Archives provide entry to a history of treasures that document people, places, and events. In addition to physical archives, many open-access archives are available, ranging in topics from government and historical documents found at the National Archives, to code making and breaking in the Cryptology ePrint Archives, and historical children’s books available via the Baldwin Library of Historical Children’s Literature. Below are just a select few of the many archives available online.
Photo from: Internet Archives – Cookery Book
Love Food? Let’s get cooking! Cookbooks are windows into history that document daily life and provide snapshots of regional and cultural identify at a particular moment in time. Recently 10,000 vintage recipe books have been digitized and can be found in the Internet Archive’s Cookbook and Home Economic Collection. Page through one of Europe’s oldest cookery books dating back to 1475, or Scientific farming made easy from 1865. With over 45,000 menus dating from the 1840s to the present, The New York Public Library’s restaurant menu collection is one of the largest in the world, used by historians, chefs, novelists and everyday food enthusiasts.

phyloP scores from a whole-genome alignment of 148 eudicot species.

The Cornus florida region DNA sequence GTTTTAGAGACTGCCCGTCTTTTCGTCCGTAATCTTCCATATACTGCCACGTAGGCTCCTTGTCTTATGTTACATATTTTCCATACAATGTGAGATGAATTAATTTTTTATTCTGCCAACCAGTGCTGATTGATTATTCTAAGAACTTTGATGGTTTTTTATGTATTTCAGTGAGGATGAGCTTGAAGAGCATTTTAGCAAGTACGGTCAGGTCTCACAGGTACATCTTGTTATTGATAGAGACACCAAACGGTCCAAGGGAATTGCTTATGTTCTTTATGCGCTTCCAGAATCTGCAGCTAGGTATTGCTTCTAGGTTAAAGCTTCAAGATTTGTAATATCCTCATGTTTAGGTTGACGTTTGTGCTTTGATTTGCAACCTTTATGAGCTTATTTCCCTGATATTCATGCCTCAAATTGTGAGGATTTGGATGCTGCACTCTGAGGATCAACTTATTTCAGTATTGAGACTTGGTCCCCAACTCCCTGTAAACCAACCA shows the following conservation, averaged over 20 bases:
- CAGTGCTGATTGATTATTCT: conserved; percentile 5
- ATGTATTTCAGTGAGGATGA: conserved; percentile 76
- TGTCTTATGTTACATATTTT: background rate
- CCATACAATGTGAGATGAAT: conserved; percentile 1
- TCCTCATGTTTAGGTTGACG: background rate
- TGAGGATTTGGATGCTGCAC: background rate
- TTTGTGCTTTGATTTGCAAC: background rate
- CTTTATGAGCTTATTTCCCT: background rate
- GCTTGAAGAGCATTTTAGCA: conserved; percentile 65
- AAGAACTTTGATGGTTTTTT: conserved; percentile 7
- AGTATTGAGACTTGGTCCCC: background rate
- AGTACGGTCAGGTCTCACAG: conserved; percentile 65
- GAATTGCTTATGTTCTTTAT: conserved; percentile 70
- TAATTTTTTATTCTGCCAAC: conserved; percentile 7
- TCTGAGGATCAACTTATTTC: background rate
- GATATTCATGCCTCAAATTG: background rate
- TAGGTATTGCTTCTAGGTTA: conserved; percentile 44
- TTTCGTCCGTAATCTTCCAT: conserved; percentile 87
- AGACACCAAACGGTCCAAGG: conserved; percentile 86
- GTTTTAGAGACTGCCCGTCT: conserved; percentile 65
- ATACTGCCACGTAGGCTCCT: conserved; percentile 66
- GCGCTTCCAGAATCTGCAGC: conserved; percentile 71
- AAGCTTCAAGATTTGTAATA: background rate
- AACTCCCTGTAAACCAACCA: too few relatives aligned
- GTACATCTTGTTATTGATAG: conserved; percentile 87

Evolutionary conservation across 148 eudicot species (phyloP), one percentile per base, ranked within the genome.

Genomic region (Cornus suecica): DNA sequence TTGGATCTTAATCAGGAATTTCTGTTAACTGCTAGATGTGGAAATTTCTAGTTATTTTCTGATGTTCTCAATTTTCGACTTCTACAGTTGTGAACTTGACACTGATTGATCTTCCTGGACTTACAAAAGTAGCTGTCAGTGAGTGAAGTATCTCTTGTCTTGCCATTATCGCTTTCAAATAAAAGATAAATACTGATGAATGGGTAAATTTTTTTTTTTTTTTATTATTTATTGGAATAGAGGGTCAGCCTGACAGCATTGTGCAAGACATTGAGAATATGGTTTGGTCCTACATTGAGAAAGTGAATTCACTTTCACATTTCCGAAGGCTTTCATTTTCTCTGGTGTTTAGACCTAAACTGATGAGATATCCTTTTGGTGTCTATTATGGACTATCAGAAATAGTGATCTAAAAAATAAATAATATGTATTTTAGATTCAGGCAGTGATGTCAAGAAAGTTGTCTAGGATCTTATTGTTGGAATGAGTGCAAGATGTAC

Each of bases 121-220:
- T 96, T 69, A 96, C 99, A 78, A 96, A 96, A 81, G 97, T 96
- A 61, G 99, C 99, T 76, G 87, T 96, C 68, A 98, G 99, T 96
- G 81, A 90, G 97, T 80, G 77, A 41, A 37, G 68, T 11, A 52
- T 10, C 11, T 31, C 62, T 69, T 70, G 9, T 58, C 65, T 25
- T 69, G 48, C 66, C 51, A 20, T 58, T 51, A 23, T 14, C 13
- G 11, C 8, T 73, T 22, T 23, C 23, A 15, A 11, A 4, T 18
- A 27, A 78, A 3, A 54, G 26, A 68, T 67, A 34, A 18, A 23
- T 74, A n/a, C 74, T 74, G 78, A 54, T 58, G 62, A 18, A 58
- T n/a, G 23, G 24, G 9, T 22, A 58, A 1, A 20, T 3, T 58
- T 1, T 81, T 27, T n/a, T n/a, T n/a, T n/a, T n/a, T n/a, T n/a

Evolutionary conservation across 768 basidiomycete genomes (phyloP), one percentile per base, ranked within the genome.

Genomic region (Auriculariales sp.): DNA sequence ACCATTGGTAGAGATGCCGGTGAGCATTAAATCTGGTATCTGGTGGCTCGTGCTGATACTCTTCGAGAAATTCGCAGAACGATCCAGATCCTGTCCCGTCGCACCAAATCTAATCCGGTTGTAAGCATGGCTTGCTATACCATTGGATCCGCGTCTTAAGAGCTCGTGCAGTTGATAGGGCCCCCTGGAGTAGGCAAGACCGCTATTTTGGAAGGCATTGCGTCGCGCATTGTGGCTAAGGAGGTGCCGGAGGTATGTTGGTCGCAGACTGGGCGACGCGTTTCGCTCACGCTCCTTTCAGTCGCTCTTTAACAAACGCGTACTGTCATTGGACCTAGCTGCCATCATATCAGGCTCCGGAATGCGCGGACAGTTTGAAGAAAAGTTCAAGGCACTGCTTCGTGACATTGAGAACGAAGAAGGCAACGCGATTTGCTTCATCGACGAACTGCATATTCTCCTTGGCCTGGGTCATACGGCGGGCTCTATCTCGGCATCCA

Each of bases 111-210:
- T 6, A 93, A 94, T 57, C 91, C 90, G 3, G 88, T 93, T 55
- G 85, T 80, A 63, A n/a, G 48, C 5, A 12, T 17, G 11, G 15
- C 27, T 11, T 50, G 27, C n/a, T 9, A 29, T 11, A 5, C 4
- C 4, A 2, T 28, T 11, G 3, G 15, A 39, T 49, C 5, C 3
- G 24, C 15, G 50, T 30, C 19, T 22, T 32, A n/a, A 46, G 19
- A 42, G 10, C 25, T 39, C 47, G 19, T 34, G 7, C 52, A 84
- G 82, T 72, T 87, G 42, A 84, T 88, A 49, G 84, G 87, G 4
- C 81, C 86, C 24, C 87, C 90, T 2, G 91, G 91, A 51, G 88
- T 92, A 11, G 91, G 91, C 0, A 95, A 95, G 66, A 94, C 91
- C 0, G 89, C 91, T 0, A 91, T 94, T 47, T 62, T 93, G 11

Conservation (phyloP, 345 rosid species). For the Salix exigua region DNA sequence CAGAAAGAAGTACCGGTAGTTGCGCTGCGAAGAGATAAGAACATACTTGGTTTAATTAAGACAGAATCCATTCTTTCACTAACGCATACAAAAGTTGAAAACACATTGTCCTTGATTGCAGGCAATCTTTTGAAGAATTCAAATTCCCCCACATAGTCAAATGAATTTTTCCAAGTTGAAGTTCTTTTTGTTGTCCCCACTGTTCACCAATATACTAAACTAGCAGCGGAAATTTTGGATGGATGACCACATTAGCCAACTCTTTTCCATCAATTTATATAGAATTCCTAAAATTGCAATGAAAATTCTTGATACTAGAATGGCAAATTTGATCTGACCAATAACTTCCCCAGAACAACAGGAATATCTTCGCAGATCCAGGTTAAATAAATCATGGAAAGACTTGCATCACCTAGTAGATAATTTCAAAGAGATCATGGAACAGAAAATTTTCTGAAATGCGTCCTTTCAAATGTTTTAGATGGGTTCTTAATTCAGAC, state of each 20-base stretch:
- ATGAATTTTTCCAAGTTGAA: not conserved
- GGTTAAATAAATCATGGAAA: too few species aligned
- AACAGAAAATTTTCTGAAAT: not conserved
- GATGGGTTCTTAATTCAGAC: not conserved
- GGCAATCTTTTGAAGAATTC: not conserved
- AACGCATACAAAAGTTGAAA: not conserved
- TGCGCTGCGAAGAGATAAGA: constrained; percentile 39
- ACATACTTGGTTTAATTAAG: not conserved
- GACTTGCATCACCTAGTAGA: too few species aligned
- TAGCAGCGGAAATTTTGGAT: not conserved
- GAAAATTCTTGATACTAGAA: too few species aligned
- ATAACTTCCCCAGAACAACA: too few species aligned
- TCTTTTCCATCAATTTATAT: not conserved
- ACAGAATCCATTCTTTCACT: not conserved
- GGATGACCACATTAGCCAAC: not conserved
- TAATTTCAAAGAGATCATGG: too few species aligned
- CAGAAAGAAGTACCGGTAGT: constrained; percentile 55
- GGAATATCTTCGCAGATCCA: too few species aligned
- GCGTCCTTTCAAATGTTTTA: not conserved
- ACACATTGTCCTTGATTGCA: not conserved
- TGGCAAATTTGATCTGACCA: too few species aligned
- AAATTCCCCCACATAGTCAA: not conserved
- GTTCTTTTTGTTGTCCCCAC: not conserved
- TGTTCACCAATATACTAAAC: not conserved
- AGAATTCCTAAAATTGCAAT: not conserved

The Black Women’s Suffrage Digital Collection provides access to materials documenting the roles and experiences of Black Women during the Women’s Suffrage Movement. Also documented are other social causes of the 19th and early 20th centuries such as anti-slavery, anti-lynching, education reform, civil rights, and the racism that was experienced within the Suffrage Movement itself. The New York Public Radio Archives & Preservation collection contains sonic artifacts focusing on African American history. The Brothers in Arms: The Gladstone Afro-American Military Collection spans from 1773 to 1987, with a large part of the collection dating from the Civil War Period. This collection consists of correspondences, enlistment and discharge papers, miscellaneous military reports.
The IU East Archives contains a diverse collection of local histories including the LGBTQ+ Archives, LGBTQ+ Oral Histories, Women’s Oral Histories, African American Oral Histories, and the IU Bicentennial Oral Histories. The Student Newspaper Collection provides insight into campus life. From student clubs, campus events, athletics, and faculty and staff bios, The Howler (2008-2017), The Pioneer Press (1995-1996), and the New Voice document IU East history from the students’ perspectives. All the newspapers have been digitized and will be available online in the near future. For questions about the IU East Campus archives, contact archivist Jesse Whitton. Want to explore more online archives? Ask Us! email@example.com or click here: